This is like a harried parent in WalMart with a kid flipping out over a toy that he wants to have given to him, and now. Defending gender inclusive translation in the abstract, because Paul did it, is like defending “buying your child a toy.” Nobody objects to that. What they object to is buying a child a toy because he is lying on the tiles in WalMart drumming his heels on the floor.
I am prepared to cheerfully grant that D.A. Carson is vastly my superior when it comes to translation theory, and syntactical nuance. But that is not the only thing we have to read. We also have to read the culture. We have to read the feminists. We have to read the craven souls in the academy who think that life is like a seminar, refreshments to follow.
We can’t just read what is on the carton holding the toy. We also have to read the kid on the floor.
Language doesn’t change; people change. When people change, the way they speak changes. When that changes, over time, language also changes. Everything hinges on why the people are changing. Are they changing because somebody invented the printing press or cotton gin? Are they changing because of massive immigration? Or are they changing because under Queen Jezebel they decided to abandon the worship of YHWH?
People change for lots of different reasons. This means, going up the stairs a few at a time, that some language changes are entirely innocent (we needed a word for cheeseburger) and some changes are anything but (a feminist refusing the name of her husband, and retaining the name of her father). When the English language changes because we are also changing our gods, it is the duty of Christians to throw every conceivable obstacle in the path of that change.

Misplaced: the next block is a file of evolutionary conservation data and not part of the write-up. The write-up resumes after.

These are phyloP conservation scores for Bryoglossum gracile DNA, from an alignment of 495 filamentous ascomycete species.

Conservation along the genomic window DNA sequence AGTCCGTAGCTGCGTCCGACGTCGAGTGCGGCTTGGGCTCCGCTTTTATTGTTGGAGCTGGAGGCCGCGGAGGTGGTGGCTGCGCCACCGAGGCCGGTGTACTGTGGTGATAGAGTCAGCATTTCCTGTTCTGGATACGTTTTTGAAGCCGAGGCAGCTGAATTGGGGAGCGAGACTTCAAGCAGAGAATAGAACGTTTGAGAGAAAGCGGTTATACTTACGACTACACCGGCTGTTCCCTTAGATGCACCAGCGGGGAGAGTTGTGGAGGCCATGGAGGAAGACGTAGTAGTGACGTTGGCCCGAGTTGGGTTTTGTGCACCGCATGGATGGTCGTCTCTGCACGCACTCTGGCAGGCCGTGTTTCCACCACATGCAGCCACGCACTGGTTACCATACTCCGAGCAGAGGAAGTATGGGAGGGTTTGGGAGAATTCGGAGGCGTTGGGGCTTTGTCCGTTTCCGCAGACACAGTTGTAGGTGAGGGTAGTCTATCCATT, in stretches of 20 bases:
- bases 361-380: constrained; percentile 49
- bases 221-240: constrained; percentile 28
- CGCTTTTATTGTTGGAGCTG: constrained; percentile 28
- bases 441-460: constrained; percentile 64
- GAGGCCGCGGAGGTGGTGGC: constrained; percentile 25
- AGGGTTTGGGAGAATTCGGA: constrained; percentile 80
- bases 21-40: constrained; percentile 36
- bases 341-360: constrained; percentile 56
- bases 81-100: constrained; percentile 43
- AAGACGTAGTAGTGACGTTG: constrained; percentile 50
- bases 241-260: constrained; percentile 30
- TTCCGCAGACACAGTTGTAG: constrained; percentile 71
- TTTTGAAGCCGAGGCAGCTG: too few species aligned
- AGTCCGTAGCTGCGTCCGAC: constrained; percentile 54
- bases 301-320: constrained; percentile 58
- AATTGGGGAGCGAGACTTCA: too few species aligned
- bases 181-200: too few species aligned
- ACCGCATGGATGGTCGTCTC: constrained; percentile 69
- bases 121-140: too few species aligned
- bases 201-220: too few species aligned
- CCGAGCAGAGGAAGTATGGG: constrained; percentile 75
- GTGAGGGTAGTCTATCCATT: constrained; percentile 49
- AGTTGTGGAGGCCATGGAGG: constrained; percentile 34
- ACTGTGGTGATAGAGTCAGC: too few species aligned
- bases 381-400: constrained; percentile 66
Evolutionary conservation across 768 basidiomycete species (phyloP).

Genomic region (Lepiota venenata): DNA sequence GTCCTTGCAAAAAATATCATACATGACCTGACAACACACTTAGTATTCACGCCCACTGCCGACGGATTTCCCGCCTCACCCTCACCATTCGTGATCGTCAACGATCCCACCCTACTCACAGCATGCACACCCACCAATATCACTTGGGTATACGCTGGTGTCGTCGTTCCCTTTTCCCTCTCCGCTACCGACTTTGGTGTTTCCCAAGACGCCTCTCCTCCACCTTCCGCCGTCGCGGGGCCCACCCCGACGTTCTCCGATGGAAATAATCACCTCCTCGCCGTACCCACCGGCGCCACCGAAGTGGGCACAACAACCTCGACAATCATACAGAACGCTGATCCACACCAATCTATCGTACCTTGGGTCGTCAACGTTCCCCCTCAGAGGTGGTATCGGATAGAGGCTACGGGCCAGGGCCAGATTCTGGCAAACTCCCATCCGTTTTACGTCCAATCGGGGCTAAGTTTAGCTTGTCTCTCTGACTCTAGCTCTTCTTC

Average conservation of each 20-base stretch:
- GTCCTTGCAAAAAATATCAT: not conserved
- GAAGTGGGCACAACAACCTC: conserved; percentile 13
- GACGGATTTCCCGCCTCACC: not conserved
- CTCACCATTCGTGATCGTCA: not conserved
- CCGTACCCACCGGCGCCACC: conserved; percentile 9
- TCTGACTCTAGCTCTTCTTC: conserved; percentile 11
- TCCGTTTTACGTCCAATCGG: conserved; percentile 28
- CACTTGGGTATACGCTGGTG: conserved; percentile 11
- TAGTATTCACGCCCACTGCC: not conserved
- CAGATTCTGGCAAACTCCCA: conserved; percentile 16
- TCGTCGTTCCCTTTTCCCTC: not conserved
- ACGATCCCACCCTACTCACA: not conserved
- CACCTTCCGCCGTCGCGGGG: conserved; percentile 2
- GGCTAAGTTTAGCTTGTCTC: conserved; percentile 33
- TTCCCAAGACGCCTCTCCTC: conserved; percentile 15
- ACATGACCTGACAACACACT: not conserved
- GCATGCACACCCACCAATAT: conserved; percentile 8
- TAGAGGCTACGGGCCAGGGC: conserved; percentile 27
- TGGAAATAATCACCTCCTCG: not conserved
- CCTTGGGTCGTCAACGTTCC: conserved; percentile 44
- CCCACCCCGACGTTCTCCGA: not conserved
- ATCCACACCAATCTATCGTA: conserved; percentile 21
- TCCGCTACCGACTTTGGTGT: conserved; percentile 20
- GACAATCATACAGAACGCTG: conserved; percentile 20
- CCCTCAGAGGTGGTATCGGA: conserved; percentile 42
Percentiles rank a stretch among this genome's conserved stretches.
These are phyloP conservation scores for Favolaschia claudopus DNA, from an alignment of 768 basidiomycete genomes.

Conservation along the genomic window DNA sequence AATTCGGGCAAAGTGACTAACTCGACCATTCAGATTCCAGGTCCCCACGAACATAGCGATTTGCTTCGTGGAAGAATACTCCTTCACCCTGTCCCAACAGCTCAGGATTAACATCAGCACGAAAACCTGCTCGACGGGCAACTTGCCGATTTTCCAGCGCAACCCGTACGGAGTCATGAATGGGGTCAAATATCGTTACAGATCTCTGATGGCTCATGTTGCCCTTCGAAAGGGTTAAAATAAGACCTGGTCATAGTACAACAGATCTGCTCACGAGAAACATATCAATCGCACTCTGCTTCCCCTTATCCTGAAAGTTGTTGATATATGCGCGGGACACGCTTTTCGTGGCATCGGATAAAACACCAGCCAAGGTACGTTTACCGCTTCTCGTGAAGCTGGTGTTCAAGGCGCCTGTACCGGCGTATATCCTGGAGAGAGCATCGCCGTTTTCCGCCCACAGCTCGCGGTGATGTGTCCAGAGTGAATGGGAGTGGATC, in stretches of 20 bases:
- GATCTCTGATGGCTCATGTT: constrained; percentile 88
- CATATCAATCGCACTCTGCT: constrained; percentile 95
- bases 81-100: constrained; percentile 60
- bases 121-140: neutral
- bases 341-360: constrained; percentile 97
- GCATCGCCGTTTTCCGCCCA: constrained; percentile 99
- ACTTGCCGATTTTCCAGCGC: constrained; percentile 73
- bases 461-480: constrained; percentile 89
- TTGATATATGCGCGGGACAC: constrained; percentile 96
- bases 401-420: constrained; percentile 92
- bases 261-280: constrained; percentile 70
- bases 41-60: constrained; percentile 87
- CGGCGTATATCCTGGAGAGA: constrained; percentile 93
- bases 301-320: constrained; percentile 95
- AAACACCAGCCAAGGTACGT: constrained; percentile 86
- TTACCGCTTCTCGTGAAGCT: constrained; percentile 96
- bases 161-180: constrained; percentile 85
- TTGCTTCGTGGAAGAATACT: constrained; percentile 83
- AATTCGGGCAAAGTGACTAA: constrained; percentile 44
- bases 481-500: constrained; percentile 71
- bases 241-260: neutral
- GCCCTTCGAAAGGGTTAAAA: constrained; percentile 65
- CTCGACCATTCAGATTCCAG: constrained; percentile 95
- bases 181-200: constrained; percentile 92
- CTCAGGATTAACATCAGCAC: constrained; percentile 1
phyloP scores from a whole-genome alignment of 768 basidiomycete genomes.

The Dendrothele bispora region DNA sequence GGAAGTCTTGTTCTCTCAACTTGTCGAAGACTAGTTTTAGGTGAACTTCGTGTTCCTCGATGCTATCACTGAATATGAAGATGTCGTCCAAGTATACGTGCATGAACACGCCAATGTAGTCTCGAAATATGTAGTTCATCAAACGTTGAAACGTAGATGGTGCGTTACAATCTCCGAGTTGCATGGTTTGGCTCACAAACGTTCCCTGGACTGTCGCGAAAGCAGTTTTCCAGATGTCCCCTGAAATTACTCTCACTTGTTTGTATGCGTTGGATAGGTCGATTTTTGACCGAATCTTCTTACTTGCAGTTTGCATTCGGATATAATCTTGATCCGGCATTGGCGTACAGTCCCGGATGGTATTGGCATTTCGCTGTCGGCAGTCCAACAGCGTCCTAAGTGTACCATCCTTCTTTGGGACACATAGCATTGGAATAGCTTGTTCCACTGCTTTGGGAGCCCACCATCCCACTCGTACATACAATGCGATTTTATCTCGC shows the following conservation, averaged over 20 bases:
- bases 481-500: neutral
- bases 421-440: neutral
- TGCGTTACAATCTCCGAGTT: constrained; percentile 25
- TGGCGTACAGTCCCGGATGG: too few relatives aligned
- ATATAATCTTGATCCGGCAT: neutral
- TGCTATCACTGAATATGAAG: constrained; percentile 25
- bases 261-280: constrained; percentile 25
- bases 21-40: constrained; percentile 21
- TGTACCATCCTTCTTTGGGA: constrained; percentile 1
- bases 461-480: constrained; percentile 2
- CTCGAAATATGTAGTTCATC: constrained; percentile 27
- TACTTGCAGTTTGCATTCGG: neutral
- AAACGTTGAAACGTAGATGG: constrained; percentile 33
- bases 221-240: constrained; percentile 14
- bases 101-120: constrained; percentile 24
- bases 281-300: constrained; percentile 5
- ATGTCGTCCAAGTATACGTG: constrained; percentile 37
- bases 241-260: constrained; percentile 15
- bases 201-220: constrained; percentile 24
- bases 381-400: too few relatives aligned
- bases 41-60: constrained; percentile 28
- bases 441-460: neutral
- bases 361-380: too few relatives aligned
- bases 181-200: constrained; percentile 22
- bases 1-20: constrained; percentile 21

When Jonathan Edwards says something like “it don’t signify,” that doesn’t bother me. I am not a linguistic fusser. When someone says that if someone doesn’t change the oil in their car, they ought to be ashamed of themselves, I for one am not ashamed of a plural (gender inclusive!) pronoun because I am not a fusser. But when the city workmen outside my house refer to the work of removing the “person-hole cover,” and they are doing this because of the serious bluestocking work being done up at the womyn’s study center, I for one am going to laugh and point my finger at them. Why? Not because of the pronouns, but rather because of why we are messing with these pronouns to begin with. It is because I don’t want to put the female equivalent of a a mash-up of Marcion, Pelagius, Arius, and Paul of Samosata in charge of the English language. Is this insensitive? That is what we are called to be.
Debatable matters are not to be defined by the mere existence of debates. Imagine a language that had no gender specific pronouns. Would it be lawful to translate the Bible into that language? Of course it would. That is not the issue, not even a little bit. The issue is why.
So in the meantime, I am still inclined to let gender-inclusive translations go forward. Modern evangelicalism hasn’t had any balls for a century or more. Why shouldn’t they have a Bible to match?